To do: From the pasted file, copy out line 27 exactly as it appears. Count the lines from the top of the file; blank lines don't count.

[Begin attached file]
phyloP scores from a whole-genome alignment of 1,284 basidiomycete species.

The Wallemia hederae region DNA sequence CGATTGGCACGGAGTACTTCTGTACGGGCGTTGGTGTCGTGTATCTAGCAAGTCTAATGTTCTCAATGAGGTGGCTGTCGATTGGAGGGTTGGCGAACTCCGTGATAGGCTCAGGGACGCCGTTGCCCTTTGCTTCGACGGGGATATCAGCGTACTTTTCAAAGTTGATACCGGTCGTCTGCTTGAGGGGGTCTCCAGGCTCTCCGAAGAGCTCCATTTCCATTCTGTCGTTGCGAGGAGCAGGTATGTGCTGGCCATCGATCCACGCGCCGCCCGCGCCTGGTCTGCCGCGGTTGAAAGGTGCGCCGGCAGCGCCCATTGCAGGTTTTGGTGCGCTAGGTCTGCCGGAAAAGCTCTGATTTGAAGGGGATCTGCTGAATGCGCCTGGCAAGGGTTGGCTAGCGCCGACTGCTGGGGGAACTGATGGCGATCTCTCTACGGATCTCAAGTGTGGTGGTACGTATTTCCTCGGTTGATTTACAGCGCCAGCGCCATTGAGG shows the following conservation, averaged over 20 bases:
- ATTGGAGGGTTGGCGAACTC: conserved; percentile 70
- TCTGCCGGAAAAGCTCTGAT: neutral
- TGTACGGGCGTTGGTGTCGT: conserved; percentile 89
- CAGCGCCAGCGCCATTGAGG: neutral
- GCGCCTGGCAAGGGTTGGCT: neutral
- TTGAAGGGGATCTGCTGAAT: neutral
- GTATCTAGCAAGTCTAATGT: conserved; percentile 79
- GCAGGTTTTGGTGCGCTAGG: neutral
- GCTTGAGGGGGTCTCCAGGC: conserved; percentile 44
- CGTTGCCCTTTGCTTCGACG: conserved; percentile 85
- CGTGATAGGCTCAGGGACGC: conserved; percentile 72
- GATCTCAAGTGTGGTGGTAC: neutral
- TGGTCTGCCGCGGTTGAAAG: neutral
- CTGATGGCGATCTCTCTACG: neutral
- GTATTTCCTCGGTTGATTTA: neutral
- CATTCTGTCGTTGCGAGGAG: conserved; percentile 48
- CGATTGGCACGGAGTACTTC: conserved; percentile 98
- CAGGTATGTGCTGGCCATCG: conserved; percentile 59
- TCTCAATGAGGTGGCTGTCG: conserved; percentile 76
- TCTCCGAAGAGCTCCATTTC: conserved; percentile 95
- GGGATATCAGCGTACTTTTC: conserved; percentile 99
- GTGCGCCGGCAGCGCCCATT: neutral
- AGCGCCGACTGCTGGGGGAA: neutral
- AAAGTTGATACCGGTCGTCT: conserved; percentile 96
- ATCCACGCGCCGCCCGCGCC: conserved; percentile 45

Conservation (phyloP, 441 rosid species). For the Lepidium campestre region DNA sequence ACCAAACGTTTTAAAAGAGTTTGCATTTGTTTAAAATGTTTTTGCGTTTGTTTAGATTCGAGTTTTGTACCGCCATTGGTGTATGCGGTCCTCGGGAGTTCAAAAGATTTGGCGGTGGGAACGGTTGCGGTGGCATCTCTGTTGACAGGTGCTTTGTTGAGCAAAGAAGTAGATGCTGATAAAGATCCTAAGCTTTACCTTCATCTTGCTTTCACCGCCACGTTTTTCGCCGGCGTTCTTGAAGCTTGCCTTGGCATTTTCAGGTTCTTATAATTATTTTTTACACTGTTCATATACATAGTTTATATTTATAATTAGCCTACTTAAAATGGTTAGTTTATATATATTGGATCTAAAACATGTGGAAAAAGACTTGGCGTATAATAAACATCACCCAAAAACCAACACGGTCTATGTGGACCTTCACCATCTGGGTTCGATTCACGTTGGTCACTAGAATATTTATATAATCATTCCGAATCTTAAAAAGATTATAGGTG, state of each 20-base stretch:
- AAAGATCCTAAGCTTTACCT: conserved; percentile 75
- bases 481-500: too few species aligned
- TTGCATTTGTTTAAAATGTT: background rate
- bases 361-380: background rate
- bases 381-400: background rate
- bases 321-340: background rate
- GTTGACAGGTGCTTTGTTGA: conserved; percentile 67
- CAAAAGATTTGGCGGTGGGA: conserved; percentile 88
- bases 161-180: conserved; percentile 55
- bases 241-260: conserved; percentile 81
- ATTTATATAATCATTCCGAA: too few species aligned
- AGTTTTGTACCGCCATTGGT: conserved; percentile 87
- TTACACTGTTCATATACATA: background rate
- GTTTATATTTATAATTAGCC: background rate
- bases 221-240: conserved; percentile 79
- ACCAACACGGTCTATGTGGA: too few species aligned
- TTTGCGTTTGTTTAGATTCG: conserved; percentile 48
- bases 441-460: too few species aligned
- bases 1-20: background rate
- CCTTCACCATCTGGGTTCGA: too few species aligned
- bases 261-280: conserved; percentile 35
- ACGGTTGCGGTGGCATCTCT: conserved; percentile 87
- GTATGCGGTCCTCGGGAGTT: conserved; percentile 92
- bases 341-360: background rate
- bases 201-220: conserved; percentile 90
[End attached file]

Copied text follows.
- ATCCACGCGCCGCCCGCGCC: conserved; percentile 45